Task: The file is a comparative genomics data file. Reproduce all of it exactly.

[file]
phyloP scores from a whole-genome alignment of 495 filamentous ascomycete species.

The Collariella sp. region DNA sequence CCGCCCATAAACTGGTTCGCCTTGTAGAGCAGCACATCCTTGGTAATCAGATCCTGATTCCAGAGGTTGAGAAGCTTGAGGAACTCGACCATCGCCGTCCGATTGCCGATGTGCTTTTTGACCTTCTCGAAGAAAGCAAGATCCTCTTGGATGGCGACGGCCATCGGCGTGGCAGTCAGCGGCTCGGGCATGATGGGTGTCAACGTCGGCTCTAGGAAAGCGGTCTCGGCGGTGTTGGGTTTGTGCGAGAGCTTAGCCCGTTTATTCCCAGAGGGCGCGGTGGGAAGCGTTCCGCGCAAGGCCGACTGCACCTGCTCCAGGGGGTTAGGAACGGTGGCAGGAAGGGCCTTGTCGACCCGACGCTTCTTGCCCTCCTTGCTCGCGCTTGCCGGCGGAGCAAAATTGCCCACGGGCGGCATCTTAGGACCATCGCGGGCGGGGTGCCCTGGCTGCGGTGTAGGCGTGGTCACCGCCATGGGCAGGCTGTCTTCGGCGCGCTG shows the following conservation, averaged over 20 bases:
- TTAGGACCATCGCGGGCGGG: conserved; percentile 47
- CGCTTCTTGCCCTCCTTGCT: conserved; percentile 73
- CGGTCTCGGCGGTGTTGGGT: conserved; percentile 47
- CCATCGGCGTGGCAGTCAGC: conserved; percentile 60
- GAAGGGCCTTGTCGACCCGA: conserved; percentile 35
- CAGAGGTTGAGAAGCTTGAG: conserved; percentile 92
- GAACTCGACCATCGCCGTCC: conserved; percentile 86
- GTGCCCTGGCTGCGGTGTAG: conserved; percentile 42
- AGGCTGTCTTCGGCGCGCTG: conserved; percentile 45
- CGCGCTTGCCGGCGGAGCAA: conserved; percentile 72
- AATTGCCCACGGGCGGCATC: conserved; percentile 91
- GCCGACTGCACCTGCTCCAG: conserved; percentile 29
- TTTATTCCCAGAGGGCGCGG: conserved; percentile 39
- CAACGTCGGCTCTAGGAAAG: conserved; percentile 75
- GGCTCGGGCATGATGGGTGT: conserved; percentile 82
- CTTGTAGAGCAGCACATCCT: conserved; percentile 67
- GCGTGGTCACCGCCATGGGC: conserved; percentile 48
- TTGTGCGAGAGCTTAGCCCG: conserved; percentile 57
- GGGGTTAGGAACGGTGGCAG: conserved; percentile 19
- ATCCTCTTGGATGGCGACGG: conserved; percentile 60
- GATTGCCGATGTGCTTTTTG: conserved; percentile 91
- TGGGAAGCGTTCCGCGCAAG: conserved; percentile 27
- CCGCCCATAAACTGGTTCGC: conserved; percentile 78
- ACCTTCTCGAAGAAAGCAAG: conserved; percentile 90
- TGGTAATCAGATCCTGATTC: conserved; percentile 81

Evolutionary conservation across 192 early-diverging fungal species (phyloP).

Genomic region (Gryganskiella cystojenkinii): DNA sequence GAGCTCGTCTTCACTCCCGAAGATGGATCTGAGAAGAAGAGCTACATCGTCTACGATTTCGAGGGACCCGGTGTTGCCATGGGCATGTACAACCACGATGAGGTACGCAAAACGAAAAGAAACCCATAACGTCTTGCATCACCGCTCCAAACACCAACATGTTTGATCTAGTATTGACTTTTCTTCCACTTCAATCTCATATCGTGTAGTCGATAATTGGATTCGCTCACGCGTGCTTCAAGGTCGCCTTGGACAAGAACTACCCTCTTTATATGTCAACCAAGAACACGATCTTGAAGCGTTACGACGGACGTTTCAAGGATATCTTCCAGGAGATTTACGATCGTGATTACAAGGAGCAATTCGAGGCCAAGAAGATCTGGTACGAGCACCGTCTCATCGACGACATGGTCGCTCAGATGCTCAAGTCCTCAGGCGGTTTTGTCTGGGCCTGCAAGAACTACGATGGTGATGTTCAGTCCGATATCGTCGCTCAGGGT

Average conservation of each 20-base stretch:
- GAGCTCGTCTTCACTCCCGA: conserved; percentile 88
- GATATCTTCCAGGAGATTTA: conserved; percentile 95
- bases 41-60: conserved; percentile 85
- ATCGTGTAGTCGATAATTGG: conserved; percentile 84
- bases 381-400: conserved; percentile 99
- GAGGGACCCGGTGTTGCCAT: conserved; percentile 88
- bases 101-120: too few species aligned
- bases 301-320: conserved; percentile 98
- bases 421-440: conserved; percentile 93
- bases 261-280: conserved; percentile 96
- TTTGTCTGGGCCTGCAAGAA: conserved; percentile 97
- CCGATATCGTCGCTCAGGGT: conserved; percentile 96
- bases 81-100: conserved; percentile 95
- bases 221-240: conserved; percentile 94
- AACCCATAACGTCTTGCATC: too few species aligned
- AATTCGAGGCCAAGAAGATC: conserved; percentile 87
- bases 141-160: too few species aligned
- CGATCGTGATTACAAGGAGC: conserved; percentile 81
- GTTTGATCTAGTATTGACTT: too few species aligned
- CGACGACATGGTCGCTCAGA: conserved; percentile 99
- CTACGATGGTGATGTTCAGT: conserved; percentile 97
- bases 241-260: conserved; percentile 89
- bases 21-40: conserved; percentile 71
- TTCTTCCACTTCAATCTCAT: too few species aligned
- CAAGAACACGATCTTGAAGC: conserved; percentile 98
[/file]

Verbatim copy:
phyloP scores from a whole-genome alignment of 495 filamentous ascomycete species.

The Collariella sp. region DNA sequence CCGCCCATAAACTGGTTCGCCTTGTAGAGCAGCACATCCTTGGTAATCAGATCCTGATTCCAGAGGTTGAGAAGCTTGAGGAACTCGACCATCGCCGTCCGATTGCCGATGTGCTTTTTGACCTTCTCGAAGAAAGCAAGATCCTCTTGGATGGCGACGGCCATCGGCGTGGCAGTCAGCGGCTCGGGCATGATGGGTGTCAACGTCGGCTCTAGGAAAGCGGTCTCGGCGGTGTTGGGTTTGTGCGAGAGCTTAGCCCGTTTATTCCCAGAGGGCGCGGTGGGAAGCGTTCCGCGCAAGGCCGACTGCACCTGCTCCAGGGGGTTAGGAACGGTGGCAGGAAGGGCCTTGTCGACCCGACGCTTCTTGCCCTCCTTGCTCGCGCTTGCCGGCGGAGCAAAATTGCCCACGGGCGGCATCTTAGGACCATCGCGGGCGGGGTGCCCTGGCTGCGGTGTAGGCGTGGTCACCGCCATGGGCAGGCTGTCTTCGGCGCGCTG shows the following conservation, averaged over 20 bases:
- TTAGGACCATCGCGGGCGGG: conserved; percentile 47
- CGCTTCTTGCCCTCCTTGCT: conserved; percentile 73
- CGGTCTCGGCGGTGTTGGGT: conserved; percentile 47
- CCATCGGCGTGGCAGTCAGC: conserved; percentile 60
- GAAGGGCCTTGTCGACCCGA: conserved; percentile 35
- CAGAGGTTGAGAAGCTTGAG: conserved; percentile 92
- GAACTCGACCATCGCCGTCC: conserved; percentile 86
- GTGCCCTGGCTGCGGTGTAG: conserved; percentile 42
- AGGCTGTCTTCGGCGCGCTG: conserved; percentile 45
- CGCGCTTGCCGGCGGAGCAA: conserved; percentile 72
- AATTGCCCACGGGCGGCATC: conserved; percentile 91
- GCCGACTGCACCTGCTCCAG: conserved; percentile 29
- TTTATTCCCAGAGGGCGCGG: conserved; percentile 39
- CAACGTCGGCTCTAGGAAAG: conserved; percentile 75
- GGCTCGGGCATGATGGGTGT: conserved; percentile 82
- CTTGTAGAGCAGCACATCCT: conserved; percentile 67
- GCGTGGTCACCGCCATGGGC: conserved; percentile 48
- TTGTGCGAGAGCTTAGCCCG: conserved; percentile 57
- GGGGTTAGGAACGGTGGCAG: conserved; percentile 19
- ATCCTCTTGGATGGCGACGG: conserved; percentile 60
- GATTGCCGATGTGCTTTTTG: conserved; percentile 91
- TGGGAAGCGTTCCGCGCAAG: conserved; percentile 27
- CCGCCCATAAACTGGTTCGC: conserved; percentile 78
- ACCTTCTCGAAGAAAGCAAG: conserved; percentile 90
- TGGTAATCAGATCCTGATTC: conserved; percentile 81

Evolutionary conservation across 192 early-diverging fungal species (phyloP).

Genomic region (Gryganskiella cystojenkinii): DNA sequence GAGCTCGTCTTCACTCCCGAAGATGGATCTGAGAAGAAGAGCTACATCGTCTACGATTTCGAGGGACCCGGTGTTGCCATGGGCATGTACAACCACGATGAGGTACGCAAAACGAAAAGAAACCCATAACGTCTTGCATCACCGCTCCAAACACCAACATGTTTGATCTAGTATTGACTTTTCTTCCACTTCAATCTCATATCGTGTAGTCGATAATTGGATTCGCTCACGCGTGCTTCAAGGTCGCCTTGGACAAGAACTACCCTCTTTATATGTCAACCAAGAACACGATCTTGAAGCGTTACGACGGACGTTTCAAGGATATCTTCCAGGAGATTTACGATCGTGATTACAAGGAGCAATTCGAGGCCAAGAAGATCTGGTACGAGCACCGTCTCATCGACGACATGGTCGCTCAGATGCTCAAGTCCTCAGGCGGTTTTGTCTGGGCCTGCAAGAACTACGATGGTGATGTTCAGTCCGATATCGTCGCTCAGGGT

Average conservation of each 20-base stretch:
- GAGCTCGTCTTCACTCCCGA: conserved; percentile 88
- GATATCTTCCAGGAGATTTA: conserved; percentile 95
- bases 41-60: conserved; percentile 85
- ATCGTGTAGTCGATAATTGG: conserved; percentile 84
- bases 381-400: conserved; percentile 99
- GAGGGACCCGGTGTTGCCAT: conserved; percentile 88
- bases 101-120: too few species aligned
- bases 301-320: conserved; percentile 98
- bases 421-440: conserved; percentile 93
- bases 261-280: conserved; percentile 96
- TTTGTCTGGGCCTGCAAGAA: conserved; percentile 97
- CCGATATCGTCGCTCAGGGT: conserved; percentile 96
- bases 81-100: conserved; percentile 95
- bases 221-240: conserved; percentile 94
- AACCCATAACGTCTTGCATC: too few species aligned
- AATTCGAGGCCAAGAAGATC: conserved; percentile 87
- bases 141-160: too few species aligned
- CGATCGTGATTACAAGGAGC: conserved; percentile 81
- GTTTGATCTAGTATTGACTT: too few species aligned
- CGACGACATGGTCGCTCAGA: conserved; percentile 99
- CTACGATGGTGATGTTCAGT: conserved; percentile 97
- bases 241-260: conserved; percentile 89
- bases 21-40: conserved; percentile 71
- TTCTTCCACTTCAATCTCAT: too few species aligned
- CAAGAACACGATCTTGAAGC: conserved; percentile 98